THE headline of this year’s Budget for Scotland must be the essential changes to North Sea taxation which see both encouragement to the exploration of the future and that of the past.
It will see significant cuts in oil revenue taxes as well as real support for exploration – backdated in some aspects too, so perhaps they have been listening to the protestations of the industry.
The reduction in the duty on whisky – albeit small at 2 per cent – is to be applauded, particularly in the message it sends out to others across the world that we don’t penalise our own successful exporters.
It also brings to the end a period when it seemed that the only way such excise duty could go is up.
I suspect the legislation to enforce the opportunity to come out of annuities will cause some raised eyebrows in financial services, especially insurance industries based significantly in Scotland. In the long term these changes might bring benefits but will certainly cause some short-term disquiet.
Overall while these steps are very welcome – indeed, in the case of oil, essential – perhaps the best news is that he did not take the opportunity to veer towards what he himself described as “deeply irresponsible” spending on the back of recent progress. Business hates boom and bust and fickle politicians who change their mind for reasons of expediency or approaching election.
Some serious economic thought and planning is what the economy needs and there was some evidence of that in the 2015 budget. The Chancellor did outline his thinking and give fiscal arguments for many of his measures, although I am sure there was a good deal of political activity.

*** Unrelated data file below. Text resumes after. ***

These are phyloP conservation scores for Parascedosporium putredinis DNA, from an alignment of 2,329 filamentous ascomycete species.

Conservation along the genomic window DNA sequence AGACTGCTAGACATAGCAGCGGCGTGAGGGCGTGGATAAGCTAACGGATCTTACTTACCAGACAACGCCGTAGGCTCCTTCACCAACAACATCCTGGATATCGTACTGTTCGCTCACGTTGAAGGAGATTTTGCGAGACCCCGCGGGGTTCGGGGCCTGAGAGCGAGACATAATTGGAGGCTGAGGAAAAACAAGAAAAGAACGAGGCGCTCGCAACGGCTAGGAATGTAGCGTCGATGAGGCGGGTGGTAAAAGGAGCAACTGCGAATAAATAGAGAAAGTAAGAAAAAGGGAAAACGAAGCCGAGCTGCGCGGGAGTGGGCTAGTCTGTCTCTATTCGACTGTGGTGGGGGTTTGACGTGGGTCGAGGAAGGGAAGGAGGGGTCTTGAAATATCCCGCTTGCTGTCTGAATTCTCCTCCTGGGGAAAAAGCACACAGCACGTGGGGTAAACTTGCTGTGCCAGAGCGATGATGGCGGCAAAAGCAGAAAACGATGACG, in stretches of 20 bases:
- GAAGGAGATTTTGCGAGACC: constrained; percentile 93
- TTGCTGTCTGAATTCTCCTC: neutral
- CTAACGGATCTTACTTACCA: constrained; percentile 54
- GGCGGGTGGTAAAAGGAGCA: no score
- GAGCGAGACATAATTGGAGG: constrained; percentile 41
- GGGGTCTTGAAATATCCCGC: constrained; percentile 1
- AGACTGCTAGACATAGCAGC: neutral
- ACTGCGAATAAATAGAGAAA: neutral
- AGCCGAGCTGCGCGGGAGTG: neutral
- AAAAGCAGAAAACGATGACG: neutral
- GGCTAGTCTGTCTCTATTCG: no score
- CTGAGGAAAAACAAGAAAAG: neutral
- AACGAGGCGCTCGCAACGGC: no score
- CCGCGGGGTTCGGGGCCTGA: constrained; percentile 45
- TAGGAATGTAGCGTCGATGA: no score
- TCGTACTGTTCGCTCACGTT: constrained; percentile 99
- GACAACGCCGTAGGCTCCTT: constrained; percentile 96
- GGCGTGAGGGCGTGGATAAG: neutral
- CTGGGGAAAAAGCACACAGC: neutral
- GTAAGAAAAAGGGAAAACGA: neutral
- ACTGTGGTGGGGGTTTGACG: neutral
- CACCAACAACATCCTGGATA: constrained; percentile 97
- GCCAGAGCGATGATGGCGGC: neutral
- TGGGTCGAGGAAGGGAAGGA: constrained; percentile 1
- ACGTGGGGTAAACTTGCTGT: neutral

Other measures to be welcomed included the early reference to moving farmers on to a five-year income tax balanced assessment; the introduction of a personal savings allowance; the cancellation of the fuel duty rise scheduled for September; the selling off of stakes in Lloyds and other financial institutions; and further encouragement for first-time buyers with a 25 per cent bonus for those saving for their deposit.
All of these have a significant and positive impact in the private sector.
The continued commitment to Glasgow, Aberdeen and Inverness as part of the smart cities programme is very good and the further emphasis on broadband rollout is something business desperately wants and they are far from convinced that it is happening fast enough.
The review of business rates in England is positive but those of us north of the Border will have to wait and see if it has any impact.
The private sector will be pleased to see the Chancellor’s assertion that state spending is back to the level of the year 2000 and that he is committed to reduce departmental spending by a further £13 billion over the next year.
In addition, most will be more than happy with his commitment to clamp down on tax avoidance and get another £3.1bn from that source next year.
The abolition of National Insurance for a growing band of people – apprentices as well as under 21s – is very much a step in the right direction as is the raising of the tax threshold which helps people in work keep the money they earn.
We will all await with interest the continuing tax simplification and the abolition of the paper and annual tax return, though it appears many IoD members will still be filling in such forms – even if all online.
Overall it is “steady as you go” with slightly softer austerity and probably allows for continued business planning and growth.
As ever, there will be some Scottish consequential effects still to be seen as they spill out. But, I think most private sector leaders in Scotland will be happy.
• David Watt is executive director of the Institute of Directors (IoD) Scotland
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